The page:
TLT Investors Grow Pessimistic Ahead of PCE

TLT Investors Grow Pessimistic Ahead of PCE

A hawkish comment from a Fed governor sent prices lower.

Research Lead
Reviewed by: Staff
Edited by: James Rubin

The countdown to the PCE is growing louder as the bond market grows more nervous. 

Investors must again guess how the Fed will interpret the Personal Consumption Expenditures report set to be released ahead of the opening bell Friday morning. 

Judging by the two-day price decline for the bond market proxy iShares 20+ Year Treasury Bond ETF (TLT), investors’ recent optimism about inflation and rates has turned pessimistic. 

As of Monday’s market close, TLT’s price had gained more than 4% in June as investors began to feel more confident about cooler inflation following two months of softer economic data. 

But the mood shifted quickly Tuesday.  

Speaking at the Policy Exchange in London, Michelle Bowman, a voting member of the Federal Open Market Committee (FOMC), made a hawkish comment about monetary policy. 

“I remain willing to raise the target range for the federal funds rate at a future meeting should progress on inflation stall or even reverse,” said Bowman in Tuesday’s speech. 

Following the Fed governor’s remarks, TLT’s price dropped 1% and it fell another 1% by midday Wednesday.

TLT Price Movement and FOMC Voting Members

While investors in rate-sensitive bond ETFs like TLT may feel nervous when a FOMC voting member makes a hawkish statement, such utterances are part of a larger picture. There are 12 voting members with varying opinions that can range from a tight monetary policy to a more dovish approach.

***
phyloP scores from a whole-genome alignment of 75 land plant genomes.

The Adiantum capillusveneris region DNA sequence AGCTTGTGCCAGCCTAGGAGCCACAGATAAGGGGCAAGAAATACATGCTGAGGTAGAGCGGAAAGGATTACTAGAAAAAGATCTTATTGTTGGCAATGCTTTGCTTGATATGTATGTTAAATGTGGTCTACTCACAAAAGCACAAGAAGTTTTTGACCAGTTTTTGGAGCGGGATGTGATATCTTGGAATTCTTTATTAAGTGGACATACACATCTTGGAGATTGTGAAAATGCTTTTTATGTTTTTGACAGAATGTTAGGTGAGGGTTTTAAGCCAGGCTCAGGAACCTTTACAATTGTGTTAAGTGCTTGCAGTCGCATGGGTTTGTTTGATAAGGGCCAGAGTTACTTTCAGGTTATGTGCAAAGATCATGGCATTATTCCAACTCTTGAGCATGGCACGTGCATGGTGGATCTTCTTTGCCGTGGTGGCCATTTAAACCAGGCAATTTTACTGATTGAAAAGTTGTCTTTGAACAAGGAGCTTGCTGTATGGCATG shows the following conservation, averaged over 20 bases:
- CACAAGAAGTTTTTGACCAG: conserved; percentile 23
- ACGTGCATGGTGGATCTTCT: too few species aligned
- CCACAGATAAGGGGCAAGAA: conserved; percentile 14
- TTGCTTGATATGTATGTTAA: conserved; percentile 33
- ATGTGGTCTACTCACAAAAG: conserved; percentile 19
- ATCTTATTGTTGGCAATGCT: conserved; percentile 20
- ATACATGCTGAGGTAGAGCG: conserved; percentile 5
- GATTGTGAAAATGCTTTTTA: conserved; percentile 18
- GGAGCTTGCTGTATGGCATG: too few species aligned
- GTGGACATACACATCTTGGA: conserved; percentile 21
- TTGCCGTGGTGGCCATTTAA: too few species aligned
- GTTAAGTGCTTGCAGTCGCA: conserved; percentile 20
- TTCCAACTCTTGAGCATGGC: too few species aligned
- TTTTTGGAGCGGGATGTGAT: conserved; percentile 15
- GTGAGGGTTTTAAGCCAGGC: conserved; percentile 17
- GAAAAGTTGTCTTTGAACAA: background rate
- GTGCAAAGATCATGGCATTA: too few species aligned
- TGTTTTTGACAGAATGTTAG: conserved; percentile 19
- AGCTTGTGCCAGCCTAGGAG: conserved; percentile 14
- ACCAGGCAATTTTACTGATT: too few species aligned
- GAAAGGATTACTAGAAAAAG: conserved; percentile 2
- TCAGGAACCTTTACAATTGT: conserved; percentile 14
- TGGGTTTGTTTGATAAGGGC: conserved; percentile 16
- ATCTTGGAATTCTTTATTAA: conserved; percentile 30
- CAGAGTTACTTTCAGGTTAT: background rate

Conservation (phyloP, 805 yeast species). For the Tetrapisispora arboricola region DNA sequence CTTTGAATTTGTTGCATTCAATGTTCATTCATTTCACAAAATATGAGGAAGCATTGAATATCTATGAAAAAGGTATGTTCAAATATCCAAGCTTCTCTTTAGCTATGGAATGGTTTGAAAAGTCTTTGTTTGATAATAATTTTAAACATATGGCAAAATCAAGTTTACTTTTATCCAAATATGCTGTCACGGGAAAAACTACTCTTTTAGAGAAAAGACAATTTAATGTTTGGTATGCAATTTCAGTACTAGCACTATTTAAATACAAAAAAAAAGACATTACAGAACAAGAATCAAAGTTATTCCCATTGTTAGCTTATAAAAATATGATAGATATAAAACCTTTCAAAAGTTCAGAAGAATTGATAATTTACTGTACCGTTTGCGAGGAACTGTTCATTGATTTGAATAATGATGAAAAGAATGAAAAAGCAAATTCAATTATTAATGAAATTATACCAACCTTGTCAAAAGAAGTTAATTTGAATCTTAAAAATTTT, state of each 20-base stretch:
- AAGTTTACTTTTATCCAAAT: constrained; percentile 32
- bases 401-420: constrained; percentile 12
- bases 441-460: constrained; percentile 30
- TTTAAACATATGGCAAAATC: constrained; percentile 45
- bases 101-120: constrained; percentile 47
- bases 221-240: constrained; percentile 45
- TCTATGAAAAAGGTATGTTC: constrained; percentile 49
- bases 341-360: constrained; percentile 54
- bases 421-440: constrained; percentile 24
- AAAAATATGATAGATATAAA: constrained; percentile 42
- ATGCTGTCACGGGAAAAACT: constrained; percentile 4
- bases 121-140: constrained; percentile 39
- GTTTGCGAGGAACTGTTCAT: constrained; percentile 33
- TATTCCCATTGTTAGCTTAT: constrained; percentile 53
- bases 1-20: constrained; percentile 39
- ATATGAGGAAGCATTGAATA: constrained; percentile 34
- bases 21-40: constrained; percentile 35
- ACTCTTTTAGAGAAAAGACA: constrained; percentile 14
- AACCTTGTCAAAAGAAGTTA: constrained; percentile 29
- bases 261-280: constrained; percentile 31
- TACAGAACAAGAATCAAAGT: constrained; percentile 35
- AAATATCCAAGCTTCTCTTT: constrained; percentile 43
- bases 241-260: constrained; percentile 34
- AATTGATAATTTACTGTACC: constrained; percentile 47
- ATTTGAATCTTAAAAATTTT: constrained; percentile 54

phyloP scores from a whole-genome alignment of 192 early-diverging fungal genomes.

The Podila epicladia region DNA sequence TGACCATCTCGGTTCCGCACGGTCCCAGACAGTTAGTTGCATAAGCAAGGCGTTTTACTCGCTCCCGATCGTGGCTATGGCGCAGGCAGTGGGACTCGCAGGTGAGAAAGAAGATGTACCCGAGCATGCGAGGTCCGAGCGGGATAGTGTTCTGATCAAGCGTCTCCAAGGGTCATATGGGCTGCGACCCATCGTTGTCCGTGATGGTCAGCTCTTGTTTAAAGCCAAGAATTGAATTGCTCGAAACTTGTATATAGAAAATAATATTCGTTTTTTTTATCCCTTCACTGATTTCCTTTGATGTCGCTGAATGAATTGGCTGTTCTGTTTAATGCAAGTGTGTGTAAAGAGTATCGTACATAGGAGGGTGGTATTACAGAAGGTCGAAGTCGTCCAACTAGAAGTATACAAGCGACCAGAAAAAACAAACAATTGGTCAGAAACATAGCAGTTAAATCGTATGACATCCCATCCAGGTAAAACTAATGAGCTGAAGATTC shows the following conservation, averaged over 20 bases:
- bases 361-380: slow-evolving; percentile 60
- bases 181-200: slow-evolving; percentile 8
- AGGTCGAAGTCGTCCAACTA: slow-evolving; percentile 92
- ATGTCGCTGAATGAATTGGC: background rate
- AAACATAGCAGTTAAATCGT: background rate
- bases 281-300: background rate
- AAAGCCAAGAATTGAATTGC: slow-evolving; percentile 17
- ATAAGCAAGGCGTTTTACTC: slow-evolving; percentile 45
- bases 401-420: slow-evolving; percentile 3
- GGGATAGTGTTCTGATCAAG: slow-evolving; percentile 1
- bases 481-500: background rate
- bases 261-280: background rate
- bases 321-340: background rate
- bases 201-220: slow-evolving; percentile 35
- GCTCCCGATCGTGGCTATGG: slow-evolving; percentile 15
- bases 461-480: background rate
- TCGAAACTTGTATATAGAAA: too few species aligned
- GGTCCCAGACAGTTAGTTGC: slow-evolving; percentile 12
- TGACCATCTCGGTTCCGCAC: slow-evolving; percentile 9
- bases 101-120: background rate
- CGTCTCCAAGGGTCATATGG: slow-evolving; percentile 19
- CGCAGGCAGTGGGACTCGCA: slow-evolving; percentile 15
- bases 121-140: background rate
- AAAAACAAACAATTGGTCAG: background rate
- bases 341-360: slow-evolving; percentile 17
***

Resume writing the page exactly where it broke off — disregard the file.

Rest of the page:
More recently, the Fed’s data-dependent stance has remained consistent among all voting members, meaning that economic data on inflation and unemployment will be the primary driving force in any rate decisions. 

Here’s a breakdown of FOMC voting members:  

  • Seven members from the Board of Governors of the Federal Reserve System. 
  • President of the Federal Reserve Bank of New York. This is a permanent voting position. 
  • Four presidents of other regional Federal Reserve Banks. These positions rotate on a one-year basis among the remaining eleven regional bank presidents. 

While all twelve Reserve Bank presidents attend FOMC meetings, only the four designated members cast votes on policy decisions. 

Kent Thune is Research Lead for, focusing on educational content, thought leadership, content management and search engine optimization. Before joining, he wrote for numerous investment websites, including Seeking Alpha and Kiplinger. 


Kent holds a Master of Business Administration (MBA) degree and is a practicing Certified Financial Planner (CFP®) with 25 years of experience managing investments, guiding clients through some of the worst economic and market environments in U.S. history. He has also served as an adjunct professor, teaching classes for The College of Charleston and Trident Technical College on the topics of retirement planning, business finance, and entrepreneurship. 


Kent founded a registered investment advisory firm in 2006 and is based in Hilton Head Island, SC, where he lives with his wife and two sons. Outside of work, Kent enjoys spending time with his family, playing guitar, and working on his philosophy book, which he plans to publish in the coming year.